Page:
THEORY #3: LACK OF INVESTMENT IN THE SECONDARY

Setting Troy Polamalu aside, here is how the other members of the 2010 Steelers’ secondary were obtained:

S Ryan Clark – signed as a free agent from Washington – undrafted out of college
S Ryan Mundy – 2008 6th round draft choice
S Will Allen – signed as free agent from Tampa Bay – originally a 2004 4th round draft choice
CB Ike Taylor – 2003 4th round draft choice
CB Bryant McFadden – re-acquired in trade from Arizona for 5th round pick – originally a 2005 2nd round draft choice
CB William Gay – 2007 5th round draft choice
CB Anthony Madison – signed as undrafted free agent
CB Keenan Lewis – 2009 3rd round draft choice
CB Crezdon Butler – 2010 5th round draft choice

Thus, of the 9 defensive backs that played in the Super Bowl for the Steelers (Butler was inactive), only Polamalu, Lewis, and McFadden were drafted in the first three rounds of the NFL draft, and the last defensive back drafted in the first two rounds of the draft was McFadden back in 2005. No team knows better than the Steelers that good players can be found as undrafted free agents (James Harrison, Willie Parker, Doug Legursky, Ramon Foster, Darnell Stapleton, and Ryan Clark have all been starters on Steelers’ Super Bowl teams despite being undrafted out of college), but the lack of investment in top end talent in the secondary may lead to the impression of vulnerability.

WHAT TO LOOK FOR IN 2011

The Steelers return 8 of the 9 defensive backs that played in Super Bowl XLV (Anthony Madison signed with Detroit over the offseason), and also return Butler. The club also drafted CB Curtis Brown in the 3rd round and CB Cortez Allen in the 4th round of the 2011 draft. The Steelers have been absolutely riddled with injuries during the preseason however, with Taylor playing in only one preseason game and with McFadden and Cortez Allen appearing in none. The club has high hopes for Curtis Brown, but he simply hasn’t had enough reps to overcome the lack of OTA’s and minicamps in order to crack the rotation at CB to start the season. Keenan Lewis has been impressive in camp and in the preseason play he has seen, but he went down with a minor knee injury early in the Atlanta game. The Steelers are likely to go into the season with the same top 6 DB’s as in 2010 – Taylor and McFadden at starting CB, Polamalu and Clark at S, Gay as the nickel back and Mundy as the 6th DB. Lewis will either displace McFadden as the starter or be the 4th DB, as the Steelers like Gay in the slot.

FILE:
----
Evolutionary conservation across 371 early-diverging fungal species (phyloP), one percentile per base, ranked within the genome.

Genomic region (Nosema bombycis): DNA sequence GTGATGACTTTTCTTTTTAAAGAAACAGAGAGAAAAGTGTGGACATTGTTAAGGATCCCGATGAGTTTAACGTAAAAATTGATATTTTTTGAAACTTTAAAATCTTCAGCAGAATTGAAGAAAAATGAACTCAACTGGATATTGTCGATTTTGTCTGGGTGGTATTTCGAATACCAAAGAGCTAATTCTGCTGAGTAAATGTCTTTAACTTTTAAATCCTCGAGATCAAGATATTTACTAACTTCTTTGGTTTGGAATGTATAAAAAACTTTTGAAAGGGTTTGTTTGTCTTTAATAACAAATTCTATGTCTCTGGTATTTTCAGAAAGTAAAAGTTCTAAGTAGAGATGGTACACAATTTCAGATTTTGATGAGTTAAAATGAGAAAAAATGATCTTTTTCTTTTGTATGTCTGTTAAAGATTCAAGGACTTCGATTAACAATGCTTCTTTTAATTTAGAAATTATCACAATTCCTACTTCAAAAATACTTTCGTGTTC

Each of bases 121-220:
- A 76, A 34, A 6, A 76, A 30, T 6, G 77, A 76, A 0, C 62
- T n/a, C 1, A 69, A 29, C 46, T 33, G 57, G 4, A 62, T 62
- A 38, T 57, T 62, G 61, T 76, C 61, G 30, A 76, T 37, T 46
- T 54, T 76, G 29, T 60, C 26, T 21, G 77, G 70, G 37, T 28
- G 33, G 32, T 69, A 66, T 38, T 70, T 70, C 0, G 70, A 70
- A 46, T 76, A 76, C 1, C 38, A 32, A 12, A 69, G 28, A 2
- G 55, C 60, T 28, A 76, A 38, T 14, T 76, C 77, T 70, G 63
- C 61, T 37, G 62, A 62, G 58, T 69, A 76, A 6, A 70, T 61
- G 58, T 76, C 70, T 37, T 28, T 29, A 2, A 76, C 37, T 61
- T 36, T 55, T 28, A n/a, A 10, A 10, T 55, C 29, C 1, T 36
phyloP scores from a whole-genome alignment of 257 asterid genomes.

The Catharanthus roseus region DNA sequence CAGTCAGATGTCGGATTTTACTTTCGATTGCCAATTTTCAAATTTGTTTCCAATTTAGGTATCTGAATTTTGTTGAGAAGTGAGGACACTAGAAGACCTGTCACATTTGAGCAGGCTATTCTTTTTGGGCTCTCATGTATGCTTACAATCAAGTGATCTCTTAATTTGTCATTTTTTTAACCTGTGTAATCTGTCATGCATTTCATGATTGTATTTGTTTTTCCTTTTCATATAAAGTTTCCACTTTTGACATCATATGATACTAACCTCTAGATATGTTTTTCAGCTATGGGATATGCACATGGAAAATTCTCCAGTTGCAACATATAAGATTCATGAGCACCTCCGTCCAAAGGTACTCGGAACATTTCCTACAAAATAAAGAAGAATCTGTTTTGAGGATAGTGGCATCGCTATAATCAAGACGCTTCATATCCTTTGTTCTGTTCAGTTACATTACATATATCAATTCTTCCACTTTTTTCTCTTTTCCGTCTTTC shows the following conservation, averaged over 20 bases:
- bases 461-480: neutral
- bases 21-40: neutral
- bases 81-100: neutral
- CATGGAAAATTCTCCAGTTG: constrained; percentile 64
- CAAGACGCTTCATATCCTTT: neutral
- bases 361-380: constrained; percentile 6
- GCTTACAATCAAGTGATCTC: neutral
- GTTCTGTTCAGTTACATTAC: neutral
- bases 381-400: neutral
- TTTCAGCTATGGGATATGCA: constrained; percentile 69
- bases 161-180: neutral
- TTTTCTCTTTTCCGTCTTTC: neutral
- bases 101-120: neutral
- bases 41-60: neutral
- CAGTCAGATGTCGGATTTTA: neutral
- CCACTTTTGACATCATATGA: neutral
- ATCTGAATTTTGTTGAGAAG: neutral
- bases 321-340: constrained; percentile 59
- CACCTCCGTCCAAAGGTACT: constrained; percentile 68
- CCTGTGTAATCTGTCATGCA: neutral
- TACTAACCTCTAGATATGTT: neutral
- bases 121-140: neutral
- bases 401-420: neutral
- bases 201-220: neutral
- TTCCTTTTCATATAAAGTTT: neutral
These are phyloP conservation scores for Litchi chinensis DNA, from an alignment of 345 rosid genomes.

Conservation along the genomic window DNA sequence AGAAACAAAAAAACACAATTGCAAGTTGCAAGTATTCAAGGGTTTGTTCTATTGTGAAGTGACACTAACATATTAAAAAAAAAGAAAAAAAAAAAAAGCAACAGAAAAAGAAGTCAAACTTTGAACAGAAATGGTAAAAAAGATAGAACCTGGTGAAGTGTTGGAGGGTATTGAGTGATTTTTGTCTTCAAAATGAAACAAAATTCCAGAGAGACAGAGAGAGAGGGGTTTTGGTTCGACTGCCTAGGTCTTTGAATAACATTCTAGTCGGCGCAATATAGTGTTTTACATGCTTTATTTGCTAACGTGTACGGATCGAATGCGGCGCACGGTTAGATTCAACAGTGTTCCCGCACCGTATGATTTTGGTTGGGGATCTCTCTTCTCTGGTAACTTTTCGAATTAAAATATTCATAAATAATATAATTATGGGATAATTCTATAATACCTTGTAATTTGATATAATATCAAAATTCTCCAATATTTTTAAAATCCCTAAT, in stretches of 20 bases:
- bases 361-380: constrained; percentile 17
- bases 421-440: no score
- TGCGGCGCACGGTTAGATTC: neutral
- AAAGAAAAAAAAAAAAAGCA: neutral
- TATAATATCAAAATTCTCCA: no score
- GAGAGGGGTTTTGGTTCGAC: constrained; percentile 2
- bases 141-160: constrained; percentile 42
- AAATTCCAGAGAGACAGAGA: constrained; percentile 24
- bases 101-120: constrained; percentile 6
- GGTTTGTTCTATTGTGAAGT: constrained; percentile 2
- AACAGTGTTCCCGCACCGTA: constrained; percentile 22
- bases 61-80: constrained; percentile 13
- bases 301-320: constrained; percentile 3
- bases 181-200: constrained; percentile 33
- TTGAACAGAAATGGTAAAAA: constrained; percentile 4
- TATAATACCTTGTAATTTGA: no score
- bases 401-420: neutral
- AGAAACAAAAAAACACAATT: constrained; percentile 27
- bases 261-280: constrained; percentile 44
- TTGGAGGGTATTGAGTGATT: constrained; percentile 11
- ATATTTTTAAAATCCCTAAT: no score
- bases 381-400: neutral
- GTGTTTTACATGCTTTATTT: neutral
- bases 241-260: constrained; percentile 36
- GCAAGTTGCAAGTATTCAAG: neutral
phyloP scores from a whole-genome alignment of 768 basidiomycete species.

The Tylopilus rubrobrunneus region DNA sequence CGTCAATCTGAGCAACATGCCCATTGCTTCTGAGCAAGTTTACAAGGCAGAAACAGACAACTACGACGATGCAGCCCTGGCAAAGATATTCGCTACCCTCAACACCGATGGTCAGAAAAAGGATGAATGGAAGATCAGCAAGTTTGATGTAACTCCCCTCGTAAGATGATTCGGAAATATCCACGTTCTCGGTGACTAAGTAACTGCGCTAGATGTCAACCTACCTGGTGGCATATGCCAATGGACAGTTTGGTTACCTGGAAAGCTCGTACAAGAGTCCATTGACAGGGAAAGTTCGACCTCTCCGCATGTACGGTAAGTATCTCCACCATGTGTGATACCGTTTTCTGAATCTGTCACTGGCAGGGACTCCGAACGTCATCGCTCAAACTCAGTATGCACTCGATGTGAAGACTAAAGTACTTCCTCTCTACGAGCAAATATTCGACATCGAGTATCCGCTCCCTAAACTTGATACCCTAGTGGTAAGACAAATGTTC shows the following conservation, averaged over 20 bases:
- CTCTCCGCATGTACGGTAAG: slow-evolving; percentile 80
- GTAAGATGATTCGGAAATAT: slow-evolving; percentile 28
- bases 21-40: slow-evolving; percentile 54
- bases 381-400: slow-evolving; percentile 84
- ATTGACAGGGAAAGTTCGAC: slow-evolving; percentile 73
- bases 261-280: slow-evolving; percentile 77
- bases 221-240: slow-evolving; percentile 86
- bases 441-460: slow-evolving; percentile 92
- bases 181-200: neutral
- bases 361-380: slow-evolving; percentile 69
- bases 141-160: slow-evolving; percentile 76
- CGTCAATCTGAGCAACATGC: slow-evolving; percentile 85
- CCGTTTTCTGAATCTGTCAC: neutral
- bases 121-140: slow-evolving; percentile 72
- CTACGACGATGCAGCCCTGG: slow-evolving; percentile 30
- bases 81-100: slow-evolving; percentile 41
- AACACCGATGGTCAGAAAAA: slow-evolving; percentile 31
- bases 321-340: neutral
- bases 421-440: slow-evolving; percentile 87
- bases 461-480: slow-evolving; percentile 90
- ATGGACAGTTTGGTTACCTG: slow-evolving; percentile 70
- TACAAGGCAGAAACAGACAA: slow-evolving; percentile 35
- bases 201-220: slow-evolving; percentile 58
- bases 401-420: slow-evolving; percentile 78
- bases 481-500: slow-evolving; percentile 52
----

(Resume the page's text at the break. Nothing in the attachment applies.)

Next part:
Looking at all of this in its entirety, the truth is probably (as usual) somewhere in the middle. The Steelers’ pass defense is definitely more vulnerable than their run defense, and elite QB’s will likely continue to have success against the Steelers. There are, however, only a few QB’s good enough to consistently exploit the Steelers’ secondary and, as discussed above, average and merely good QB’s don’t generally get it done.

hawaiiansteel
08-31-2011, 11:54 PM
I've got an easy answer for this question:

yes, it definitely is and is going to be in many games this season.

Slapstick
09-01-2011, 09:04 AM
I have an easier answer:

No.

flippy
09-01-2011, 09:13 AM
How much pressure did we get on Brees, Brady, and Rogers?

That's the key to this answer.

feltdizz
09-01-2011, 09:52 AM
Not a problem at all... but it's frustrating to watch at times. If the O goes 3 and out it really makes the pass D look bad.

214 ypg allowed - 12th in the NFL
15 pass TD allowed – 3rd
6.3 ypa allowed - 1st
73.1 OPP QB rating – 2nd

How can anyone look at those stats and say our pass D is a problem?

How dare the other team make plays and occasionally beat us?

feltdizz
09-01-2011, 09:55 AM
How much pressure did we get on Brees, Brady, and Rogers?

That's the key to this answer.

Brees.. adequate pressure, sack fumble, one INT I believe and Jimmy Hate was flagged.

Brady... ZERO!!!

Rogers... adequate pressure, Rogers is a mobile QB, made a few clutch passes but was still sacked and we got the ball back with enough time to score.

Djfan
09-01-2011, 09:58 AM
Rogers... adequate pressure, Rogers is a mobile QB, made a few clutch passes but was still sacked and we got the ball back with enough time to score.

Even with the turn over show we put on we were well in that game. Amazing really.

Sucks, actually.

hawaiiansteel
09-01-2011, 01:18 PM
I have an easier answer:

No.


I hope you're right...

now that every team in the NFL knows how to attack us by spreading us out I guess we'll soon see if our pass defense can play better than they did in the Super Bowl.

Oviedo
09-01-2011, 01:45 PM
I have an easier answer:

No.


I hope you're right...

now that every team in the NFL knows how to attack us by spreading us out I guess we'll soon see if our pass defense can play better than they did in the Super Bowl.